Streaming fatigue is certainly here. Some of the earlier players might be breathing a sigh of relief -- Fox Nation, perhaps -- when looking at what has gone down at CNN with CNN+.
For TV news wannabe streamers, there are different scenarios going on here -- complicated by the existing issue that TV news content is still essentially live and linear. And that's the rub.
Legacy pay TV systems -- cable, satellite, telco, virtual operators -- pay big carriage fees for the somewhat live exclusive news content on a Fox News Channel, MSNBC or CNN.
But both separate streaming services Fox Nation and CNN+ offer differentiated news/unscripted content, like news magazine stories. Both need to offer content that for the most part doesn't conflict with the live, mostly exclusive content that is distributed by traditional pay TV providers.
The second point is timing. Fox Nation started up four years ago -- in November 2018 -- when there was less sensitivity to streaming fatigue and, of course, subscription pricing.
CNN+ was already in process, long before Discovery Inc. made a deal for WarnerMedia, to expand to a streaming business.
The third point is the product line. Fox Corp. as a now independent, somewhat modestly sized media company doesn't have big premium, wide-scale subscription streaming plans -- versus, for example, NBCUniversal, Warner Bros. Discovery, and Paramount Global.
While Fox Corp.'s Tubi TV -- a free, ad-supported streaming service -- does have some original content, its focus is mostly a broad library of movies and TV shows.
Now that Warner Bros. Discovery is up and running, Discovery made quick work of pulling the plug on CNN+ -- especially after the initial sign-up results showed very weak interest. The latest estimates for CNN+ put it at 150,000 subscribers.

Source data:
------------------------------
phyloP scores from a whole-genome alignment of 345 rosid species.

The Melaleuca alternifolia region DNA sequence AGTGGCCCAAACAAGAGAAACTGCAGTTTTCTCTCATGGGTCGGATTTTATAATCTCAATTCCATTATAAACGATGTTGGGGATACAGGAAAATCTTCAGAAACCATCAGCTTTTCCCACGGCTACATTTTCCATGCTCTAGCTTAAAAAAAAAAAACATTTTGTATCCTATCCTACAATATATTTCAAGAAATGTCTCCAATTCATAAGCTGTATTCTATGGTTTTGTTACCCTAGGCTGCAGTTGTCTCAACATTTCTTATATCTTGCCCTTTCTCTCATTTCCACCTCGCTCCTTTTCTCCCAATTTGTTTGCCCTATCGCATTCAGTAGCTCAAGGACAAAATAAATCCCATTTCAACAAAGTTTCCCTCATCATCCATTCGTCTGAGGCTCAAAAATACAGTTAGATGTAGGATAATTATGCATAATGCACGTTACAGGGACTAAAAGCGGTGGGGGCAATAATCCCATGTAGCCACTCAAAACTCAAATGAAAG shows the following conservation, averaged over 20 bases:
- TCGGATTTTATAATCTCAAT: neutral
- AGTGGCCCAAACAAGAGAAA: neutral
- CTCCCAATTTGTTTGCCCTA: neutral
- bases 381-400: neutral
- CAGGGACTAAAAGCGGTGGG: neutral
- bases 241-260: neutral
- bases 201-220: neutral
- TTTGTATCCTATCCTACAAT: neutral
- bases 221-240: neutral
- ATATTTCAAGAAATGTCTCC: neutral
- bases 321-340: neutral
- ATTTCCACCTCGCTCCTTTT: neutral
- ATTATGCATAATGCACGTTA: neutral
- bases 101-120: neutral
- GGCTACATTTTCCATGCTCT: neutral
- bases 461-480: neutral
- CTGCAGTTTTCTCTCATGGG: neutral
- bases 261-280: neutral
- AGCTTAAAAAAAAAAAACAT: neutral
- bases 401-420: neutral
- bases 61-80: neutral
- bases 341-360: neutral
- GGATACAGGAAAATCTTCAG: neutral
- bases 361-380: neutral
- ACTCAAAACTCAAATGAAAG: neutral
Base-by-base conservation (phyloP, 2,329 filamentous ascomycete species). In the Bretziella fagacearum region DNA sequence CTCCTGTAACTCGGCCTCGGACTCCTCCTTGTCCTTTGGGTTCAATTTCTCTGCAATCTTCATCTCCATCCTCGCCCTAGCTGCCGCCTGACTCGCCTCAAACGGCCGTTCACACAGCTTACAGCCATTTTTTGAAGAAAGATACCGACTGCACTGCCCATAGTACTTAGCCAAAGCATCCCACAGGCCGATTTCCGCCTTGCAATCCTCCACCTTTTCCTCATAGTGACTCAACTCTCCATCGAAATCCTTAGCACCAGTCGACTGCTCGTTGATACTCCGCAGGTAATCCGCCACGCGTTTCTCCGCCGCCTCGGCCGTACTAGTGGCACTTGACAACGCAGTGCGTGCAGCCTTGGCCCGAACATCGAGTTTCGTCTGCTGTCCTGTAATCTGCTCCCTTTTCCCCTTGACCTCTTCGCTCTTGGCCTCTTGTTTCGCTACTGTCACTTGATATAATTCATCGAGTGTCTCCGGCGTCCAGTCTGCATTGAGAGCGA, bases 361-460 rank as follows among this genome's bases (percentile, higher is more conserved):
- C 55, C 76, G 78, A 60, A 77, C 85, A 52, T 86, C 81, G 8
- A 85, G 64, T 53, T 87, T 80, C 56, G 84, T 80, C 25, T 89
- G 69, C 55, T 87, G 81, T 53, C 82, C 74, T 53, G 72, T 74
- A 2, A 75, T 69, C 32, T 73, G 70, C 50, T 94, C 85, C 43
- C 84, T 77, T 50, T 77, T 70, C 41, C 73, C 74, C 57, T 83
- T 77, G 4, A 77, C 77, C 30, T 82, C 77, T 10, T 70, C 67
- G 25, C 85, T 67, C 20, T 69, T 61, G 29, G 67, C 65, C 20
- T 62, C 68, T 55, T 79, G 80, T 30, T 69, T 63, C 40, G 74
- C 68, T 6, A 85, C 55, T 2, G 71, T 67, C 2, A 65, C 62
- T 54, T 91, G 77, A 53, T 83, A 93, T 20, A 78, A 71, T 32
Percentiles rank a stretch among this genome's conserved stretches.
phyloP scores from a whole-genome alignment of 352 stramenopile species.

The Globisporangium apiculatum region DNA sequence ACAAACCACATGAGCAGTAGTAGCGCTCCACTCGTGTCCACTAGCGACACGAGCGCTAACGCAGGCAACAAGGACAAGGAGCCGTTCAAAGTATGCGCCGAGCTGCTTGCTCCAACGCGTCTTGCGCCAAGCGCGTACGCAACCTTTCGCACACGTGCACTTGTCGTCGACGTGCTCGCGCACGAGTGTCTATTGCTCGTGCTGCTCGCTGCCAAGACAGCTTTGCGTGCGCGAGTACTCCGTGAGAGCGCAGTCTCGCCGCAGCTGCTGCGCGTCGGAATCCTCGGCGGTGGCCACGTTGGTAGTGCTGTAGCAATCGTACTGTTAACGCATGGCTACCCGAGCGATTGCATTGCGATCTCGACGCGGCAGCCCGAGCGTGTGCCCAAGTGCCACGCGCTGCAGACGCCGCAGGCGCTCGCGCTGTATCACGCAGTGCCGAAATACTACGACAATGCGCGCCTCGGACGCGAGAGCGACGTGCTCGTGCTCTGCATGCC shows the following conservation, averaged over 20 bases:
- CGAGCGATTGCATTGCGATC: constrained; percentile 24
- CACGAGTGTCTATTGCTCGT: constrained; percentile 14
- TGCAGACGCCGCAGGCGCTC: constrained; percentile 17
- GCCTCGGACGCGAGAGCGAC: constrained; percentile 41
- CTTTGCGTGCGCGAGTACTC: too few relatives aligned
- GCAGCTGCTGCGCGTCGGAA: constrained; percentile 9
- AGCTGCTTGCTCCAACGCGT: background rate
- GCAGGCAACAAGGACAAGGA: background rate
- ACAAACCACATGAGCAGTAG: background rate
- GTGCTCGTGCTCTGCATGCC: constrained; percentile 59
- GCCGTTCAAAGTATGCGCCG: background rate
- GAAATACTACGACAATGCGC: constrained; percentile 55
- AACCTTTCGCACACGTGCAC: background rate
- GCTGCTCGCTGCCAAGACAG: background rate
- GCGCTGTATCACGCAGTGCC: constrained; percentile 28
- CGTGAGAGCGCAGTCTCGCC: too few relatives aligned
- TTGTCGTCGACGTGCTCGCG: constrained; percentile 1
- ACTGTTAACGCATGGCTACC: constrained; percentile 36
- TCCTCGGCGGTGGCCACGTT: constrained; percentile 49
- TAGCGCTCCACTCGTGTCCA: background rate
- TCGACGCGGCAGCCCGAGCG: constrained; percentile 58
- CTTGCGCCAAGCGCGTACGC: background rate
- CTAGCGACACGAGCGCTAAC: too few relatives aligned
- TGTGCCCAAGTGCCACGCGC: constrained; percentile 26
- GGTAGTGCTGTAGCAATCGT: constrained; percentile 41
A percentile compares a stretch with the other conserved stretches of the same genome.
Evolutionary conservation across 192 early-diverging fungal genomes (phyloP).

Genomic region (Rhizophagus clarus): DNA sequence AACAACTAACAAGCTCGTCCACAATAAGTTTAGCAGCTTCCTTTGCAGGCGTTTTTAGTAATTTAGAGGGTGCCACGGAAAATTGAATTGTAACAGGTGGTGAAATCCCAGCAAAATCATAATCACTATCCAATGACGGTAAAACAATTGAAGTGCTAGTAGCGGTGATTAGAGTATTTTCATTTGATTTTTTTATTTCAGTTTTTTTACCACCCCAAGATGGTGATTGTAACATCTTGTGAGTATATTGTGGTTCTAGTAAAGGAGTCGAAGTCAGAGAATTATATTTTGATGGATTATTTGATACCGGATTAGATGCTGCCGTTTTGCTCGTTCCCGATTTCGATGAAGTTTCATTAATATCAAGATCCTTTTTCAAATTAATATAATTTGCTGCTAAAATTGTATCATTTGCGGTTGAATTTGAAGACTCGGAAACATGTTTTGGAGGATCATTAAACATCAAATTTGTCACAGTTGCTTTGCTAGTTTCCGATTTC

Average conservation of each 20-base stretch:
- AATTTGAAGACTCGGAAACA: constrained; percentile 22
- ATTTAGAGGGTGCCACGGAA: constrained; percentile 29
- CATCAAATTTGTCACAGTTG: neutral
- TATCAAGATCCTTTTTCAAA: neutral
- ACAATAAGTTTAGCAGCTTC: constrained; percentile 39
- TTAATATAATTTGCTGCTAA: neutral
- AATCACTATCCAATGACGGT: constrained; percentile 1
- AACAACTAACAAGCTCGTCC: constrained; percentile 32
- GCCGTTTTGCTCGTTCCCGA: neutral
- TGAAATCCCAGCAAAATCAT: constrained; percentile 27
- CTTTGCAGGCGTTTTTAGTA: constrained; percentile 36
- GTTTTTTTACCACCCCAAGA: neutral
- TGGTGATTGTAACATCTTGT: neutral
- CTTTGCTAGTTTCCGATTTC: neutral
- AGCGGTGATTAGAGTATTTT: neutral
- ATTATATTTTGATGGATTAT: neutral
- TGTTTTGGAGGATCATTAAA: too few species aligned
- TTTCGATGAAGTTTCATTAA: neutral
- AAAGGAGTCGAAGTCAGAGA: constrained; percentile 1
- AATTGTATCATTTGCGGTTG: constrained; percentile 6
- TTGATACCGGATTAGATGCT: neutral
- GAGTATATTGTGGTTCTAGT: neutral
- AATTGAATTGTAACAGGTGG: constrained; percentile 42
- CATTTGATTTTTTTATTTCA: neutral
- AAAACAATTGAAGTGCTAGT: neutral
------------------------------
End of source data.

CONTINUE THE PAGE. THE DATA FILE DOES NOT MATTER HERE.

All this brings us back to a business decision among all big prospective and new streamers to offer a wide range of programming -- scripted, non-scripted, news and sports programming -- all under one roof.
These are also big operations that offer many options-- subscription (no ads), limited-advertising with subscription, and even free (Peacock, for one).
Considering that Discovery always ran a lean TV network operation, it not surprising that it would make some big adjustments to fit the WarnerMedia business structure -- although probably not putting the kibosh on CNN.
This is not to say that CNN content won't be on any combined Warner Bros. Discovery streaming platform -- HBO Max/discovery+. It will most likely be a “tile” -- an onscreen area on its streaming program guide that viewers can click on to.
But answer this question: Did Warner Media executives, including out-going Jason Kilar, its chief executive officer, consider this option going forward? And how could it have misfired this badly? Did the research offer any hint of this?
Delusions of grandeur may be the answer. The big CNN machine must have believed it could walk a tightrope in a newfangled world of magazine, talk, news-adjacent topics without live news content -- and that new consumers would come running.
Instead, the run became a walk -- for all concerned -- in the opposite direction.